‘Don’t Admit Students Outside CSSPS’

Mr. Alex Kyeremeh, Deputy Minister of Education The Deputy Minister of Education in charge of Pre-Tertiary Education, Alex Kyeremeh, has cautioned heads of public second cycle schools to desist from admitting students without recourse to the   Computer Schools Selection and Placement System (CSSPS).

He warned that heads who refuse to admit candidates posted to their schools through the CSSPS because of their selfish intentions of giving preference to ‘their own people’ would be dealt with accordingly.

Mr Kyeremeh gave the warning when he paid a familiarisation visit to the National Science Resource Centre and the National Inspectorate Board, in Accra, last week, and said the ministry has identified some schools, particularly in Cape Coast, and if found culpable, the necessary sanctions would be taken against them.

He said the so-called ‘best’ schools in Cape Coast, like all others, were bound by rules and regulations, and would not be treated as an exception.

“If the heads of these institutions think their schools are the best and well-endowed, they should dare themselves by admitting students with lower grades and make them better. It is not right to only admit candidates who have done exceptionally well in their basic examinations,” he added.

Mr Kyeremeh said the publication of the Senior High Schools (SHS) rankings, will be recommenced, to clear the perception that only the Cape Coast schools were the best in the region.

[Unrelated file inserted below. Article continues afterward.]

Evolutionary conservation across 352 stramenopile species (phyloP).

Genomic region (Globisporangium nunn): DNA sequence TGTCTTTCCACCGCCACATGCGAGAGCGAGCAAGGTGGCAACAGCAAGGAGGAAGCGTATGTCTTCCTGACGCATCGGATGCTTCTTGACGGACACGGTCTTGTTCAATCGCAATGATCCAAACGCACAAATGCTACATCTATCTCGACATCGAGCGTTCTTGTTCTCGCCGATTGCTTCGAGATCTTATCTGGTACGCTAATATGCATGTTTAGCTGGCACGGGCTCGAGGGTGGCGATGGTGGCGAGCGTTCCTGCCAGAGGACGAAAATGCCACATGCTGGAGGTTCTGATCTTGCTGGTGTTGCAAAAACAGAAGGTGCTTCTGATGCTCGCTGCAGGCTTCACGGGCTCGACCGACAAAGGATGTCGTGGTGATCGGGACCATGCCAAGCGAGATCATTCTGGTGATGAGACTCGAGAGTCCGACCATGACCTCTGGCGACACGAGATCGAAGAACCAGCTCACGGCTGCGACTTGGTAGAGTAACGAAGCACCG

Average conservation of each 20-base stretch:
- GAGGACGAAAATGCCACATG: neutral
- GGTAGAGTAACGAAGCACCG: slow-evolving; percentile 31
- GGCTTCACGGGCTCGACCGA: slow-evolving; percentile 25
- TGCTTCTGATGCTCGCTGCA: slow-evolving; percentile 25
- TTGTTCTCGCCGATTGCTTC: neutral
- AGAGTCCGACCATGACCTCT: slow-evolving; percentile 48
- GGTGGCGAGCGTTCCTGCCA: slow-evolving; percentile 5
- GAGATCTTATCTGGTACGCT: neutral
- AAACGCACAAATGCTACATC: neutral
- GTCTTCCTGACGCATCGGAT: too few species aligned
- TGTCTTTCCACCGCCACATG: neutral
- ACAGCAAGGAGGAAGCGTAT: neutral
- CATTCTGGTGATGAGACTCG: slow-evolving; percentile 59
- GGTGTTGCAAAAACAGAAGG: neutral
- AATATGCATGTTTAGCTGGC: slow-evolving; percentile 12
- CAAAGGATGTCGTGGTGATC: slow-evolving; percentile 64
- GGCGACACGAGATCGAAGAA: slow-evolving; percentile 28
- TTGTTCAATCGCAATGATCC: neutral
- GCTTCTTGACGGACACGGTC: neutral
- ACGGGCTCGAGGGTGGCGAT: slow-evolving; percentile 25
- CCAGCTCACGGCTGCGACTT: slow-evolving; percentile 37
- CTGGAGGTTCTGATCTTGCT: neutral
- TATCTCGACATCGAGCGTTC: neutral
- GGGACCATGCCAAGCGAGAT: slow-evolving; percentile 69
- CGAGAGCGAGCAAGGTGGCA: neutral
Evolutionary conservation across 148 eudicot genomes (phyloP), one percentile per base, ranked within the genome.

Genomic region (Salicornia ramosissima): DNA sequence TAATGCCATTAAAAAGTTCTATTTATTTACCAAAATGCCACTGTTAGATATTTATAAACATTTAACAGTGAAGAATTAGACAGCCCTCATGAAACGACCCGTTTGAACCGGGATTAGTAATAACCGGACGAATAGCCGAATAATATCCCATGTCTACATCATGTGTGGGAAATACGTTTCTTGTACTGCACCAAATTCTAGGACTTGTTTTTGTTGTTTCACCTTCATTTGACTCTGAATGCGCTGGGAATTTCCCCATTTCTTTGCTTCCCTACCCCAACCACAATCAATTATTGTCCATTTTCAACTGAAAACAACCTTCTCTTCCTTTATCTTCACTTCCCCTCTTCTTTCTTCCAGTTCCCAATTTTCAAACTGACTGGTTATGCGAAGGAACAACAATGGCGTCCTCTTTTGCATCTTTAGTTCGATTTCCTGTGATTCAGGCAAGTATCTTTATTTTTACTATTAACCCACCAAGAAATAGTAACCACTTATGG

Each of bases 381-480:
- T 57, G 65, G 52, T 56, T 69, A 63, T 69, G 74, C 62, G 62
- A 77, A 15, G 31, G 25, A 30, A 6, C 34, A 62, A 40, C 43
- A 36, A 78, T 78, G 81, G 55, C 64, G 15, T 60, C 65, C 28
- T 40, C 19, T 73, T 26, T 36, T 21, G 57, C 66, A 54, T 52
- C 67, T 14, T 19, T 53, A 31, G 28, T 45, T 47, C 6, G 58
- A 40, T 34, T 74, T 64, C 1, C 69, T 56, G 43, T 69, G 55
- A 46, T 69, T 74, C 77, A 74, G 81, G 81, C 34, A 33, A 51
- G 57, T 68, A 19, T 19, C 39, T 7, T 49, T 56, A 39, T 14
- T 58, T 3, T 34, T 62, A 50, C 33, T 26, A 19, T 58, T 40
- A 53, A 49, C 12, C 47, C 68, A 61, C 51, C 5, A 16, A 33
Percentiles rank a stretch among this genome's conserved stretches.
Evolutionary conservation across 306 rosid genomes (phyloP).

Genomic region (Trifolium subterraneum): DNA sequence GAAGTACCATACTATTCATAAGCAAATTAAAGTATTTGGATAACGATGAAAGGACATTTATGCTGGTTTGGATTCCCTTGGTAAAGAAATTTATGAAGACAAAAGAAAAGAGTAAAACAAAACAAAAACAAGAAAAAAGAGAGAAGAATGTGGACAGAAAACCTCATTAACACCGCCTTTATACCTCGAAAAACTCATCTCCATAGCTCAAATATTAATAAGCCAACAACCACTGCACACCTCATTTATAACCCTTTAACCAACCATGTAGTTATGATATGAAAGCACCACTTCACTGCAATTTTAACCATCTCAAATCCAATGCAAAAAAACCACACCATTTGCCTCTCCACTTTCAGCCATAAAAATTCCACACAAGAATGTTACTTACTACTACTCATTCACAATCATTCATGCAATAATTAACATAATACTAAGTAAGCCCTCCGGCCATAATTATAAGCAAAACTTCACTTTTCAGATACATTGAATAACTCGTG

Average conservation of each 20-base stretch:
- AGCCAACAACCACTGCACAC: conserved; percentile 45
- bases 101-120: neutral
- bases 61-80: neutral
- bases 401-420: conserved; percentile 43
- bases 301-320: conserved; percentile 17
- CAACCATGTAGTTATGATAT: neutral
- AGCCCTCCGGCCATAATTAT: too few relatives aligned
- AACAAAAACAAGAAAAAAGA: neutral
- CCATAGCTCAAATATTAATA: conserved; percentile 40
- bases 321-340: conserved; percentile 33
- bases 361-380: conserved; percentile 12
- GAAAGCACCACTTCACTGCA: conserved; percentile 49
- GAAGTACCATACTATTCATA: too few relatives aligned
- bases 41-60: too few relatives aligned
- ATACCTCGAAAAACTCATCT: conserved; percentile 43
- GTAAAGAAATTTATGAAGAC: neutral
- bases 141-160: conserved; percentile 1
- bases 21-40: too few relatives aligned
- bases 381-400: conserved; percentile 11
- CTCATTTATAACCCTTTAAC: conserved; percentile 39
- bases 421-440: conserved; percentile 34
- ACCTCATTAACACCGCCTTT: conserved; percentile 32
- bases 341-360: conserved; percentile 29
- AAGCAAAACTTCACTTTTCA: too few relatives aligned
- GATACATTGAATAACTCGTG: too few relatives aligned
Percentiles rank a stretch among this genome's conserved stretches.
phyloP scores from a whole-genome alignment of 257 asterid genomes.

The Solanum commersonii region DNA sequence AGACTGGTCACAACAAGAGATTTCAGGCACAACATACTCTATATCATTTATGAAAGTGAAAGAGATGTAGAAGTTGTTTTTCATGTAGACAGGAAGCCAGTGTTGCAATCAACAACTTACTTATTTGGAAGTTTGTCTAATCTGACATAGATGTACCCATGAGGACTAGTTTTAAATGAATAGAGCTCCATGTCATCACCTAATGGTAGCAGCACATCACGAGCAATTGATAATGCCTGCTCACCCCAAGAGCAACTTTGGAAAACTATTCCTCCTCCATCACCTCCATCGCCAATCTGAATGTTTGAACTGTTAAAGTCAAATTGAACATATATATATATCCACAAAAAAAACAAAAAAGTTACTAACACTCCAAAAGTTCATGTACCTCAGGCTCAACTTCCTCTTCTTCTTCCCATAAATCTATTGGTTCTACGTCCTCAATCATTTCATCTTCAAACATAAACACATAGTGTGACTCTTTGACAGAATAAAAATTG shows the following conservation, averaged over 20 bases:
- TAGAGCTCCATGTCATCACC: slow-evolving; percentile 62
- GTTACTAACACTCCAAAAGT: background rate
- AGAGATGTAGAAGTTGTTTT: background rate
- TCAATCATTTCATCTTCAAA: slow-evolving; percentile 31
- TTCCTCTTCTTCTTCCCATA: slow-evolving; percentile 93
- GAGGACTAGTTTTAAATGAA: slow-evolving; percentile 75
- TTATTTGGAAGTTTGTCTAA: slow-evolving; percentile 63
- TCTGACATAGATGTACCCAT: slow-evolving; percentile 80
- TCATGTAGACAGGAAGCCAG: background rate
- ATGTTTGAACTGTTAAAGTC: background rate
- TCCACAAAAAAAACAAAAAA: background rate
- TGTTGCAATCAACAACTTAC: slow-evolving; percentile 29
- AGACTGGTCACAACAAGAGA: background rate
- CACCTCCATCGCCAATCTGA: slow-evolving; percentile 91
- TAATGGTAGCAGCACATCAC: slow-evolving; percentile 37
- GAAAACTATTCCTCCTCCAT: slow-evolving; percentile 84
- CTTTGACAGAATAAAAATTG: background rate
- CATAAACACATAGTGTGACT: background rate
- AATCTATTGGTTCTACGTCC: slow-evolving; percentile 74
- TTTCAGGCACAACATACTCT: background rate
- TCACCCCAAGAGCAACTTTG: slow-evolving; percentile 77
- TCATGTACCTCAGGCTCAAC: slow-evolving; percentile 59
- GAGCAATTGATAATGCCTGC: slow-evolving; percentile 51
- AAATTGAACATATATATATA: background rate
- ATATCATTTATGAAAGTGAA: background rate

The Deputy Coordinator and Systems Administrator at the CSSPS, Kwasi Anokye, said the centre had already placed a total of 373,427 out of the 392,000 students into public SHS representing 95.1 percent.

He said the centre was currently doing a moping up exercise to place the remaining students into institutions with vacancies.

At the National Inspectorate Board, Mr Kyeremeh noted that it was imperative that teachers were effectively supervised to ensure that the pupils received good education.

He noted that it would be a waste of resources to put all the social interventions necessary to ensure that quality education was accessible, when the teachers were not making an effort to teach.

Mr Kyeremeh urged the Authority to make sure that they performed their duties diligently and independently.

The Executive Secretary of the National Inspectorate Board, Dr George Afeti, said the Board would continue to provide an independent evaluation of schools, as well as commence the publication of the state of basic schools in the country. By Lucy Pomaa Arthur

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